Once, my teammate and I negotiated with the border police to let a group of students enter the school compound and take their exams. That morning we met ten teenage boys who told us they had been attacked by the border police guarding the gate to Al Aqsa Compound, where their school is located. They told us they had an exam that morning. We walked back with them to one of the gates and tried to speak to the police to let them go in for exams. The police officers would not budge. One kept saying that “they are not allowed to get to the compound.”  We walked back to the street with the boys, and a few minutes later, my teammate and I went back to speak with the same officers. This time, the officer would not even look at us. He kept moving up and down like a caged animal. We tried to draw the attention of others, but no one was forthcoming, and so we walked away. 

We eventually went to another gate a few meters away but with a full view of the students. We introduced ourselves to the eight police officers who had established a flying checkpoint (a random police blockade), on the alley leading to the other gate. We told the officers that the kids were supposed to get to the compound so they could do their exams. The spokesperson among them told us that they had been ordered not to let any youth inside, but they gave us no explanation why. Then, the officer asked when the exam would take place, and we explained that students had less than 10 minutes before their start. As we talked to this soldier, another soldier telephoned someone, probably their superior, and the students were allowed to attend the exam. This experience was one of the moments I felt my time among the Palestinians had some meaning.  Other  most rewarding experiences were the occasions when we were accompanying shepherdesses and the Israeli settlers would not attack or harass them but would only call the Israeli millitary. Usually by the time the military got to the pastureland the sheep and goats would have had grazed for a couple of hours. I was happy that on those days, the shepherdesses and their flocks were safe and the sheep and goats had something to eat.  Also the many moments when the soldiers did not harass the people because they saw us watching them.  Why would such basic human rights be a privilege for millions of Palestinians?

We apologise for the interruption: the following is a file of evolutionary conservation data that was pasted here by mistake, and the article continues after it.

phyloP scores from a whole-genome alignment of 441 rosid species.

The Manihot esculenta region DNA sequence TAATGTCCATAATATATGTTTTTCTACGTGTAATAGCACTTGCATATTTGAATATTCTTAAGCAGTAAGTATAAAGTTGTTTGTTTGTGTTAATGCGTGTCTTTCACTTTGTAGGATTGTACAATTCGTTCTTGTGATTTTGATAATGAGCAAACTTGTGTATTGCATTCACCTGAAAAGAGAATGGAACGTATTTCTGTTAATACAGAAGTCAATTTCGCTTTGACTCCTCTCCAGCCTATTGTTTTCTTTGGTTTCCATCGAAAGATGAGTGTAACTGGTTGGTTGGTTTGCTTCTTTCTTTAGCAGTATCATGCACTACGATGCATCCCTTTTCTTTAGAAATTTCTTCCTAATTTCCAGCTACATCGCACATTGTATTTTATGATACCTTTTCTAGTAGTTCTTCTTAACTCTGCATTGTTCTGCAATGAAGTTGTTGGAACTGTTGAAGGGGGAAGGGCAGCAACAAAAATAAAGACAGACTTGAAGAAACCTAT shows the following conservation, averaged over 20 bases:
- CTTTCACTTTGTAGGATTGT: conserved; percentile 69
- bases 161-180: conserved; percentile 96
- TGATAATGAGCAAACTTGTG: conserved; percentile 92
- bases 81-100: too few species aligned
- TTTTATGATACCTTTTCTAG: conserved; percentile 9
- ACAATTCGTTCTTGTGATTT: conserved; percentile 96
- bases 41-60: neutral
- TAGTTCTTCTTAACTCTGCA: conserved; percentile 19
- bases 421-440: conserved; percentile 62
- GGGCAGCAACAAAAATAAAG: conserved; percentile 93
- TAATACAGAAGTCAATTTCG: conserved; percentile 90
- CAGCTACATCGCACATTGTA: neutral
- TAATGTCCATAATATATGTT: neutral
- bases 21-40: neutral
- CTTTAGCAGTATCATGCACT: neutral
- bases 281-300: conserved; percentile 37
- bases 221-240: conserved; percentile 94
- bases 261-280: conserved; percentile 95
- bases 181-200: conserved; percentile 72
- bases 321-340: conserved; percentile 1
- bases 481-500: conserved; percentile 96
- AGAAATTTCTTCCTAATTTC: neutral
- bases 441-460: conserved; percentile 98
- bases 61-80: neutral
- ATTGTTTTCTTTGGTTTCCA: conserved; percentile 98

How is your internship helping you in your future professional career?

My experience in Palestine and Israel has compelled me to do more human rights and human dignity advocacy work. I feel pulled to work more with policymakers to advocate for changes in their foreign affairs and international relations to devise a plan of action in addressing the occupation. Governments and civil international organizations have, for decades, repeatedly condemned Israel’s violation of international human rights law  and the international humanitarian law. The United Nations Human Rights Council has issued 45 resolutions condemning Israel’s violations of Palestinian human rights.   However, less has been done towards taking actions that would hold Israel accountable and pressure it to end the occupation of Palestinian land. Resolutions without actions have not proved useful. 

Has your internship changed your perspectives on peace and your role as a peacebuilder?

Yes. I am more convinced of bottom-up peacebuilding than ever before. The strategies for peacebuilding must emerge from the local actors experiencing the conflict and its consequences. The people living in a conflict situation have the wisdom of the context, and they know the root causes of the conflict and what needs to be addressed to repair the broken relationships.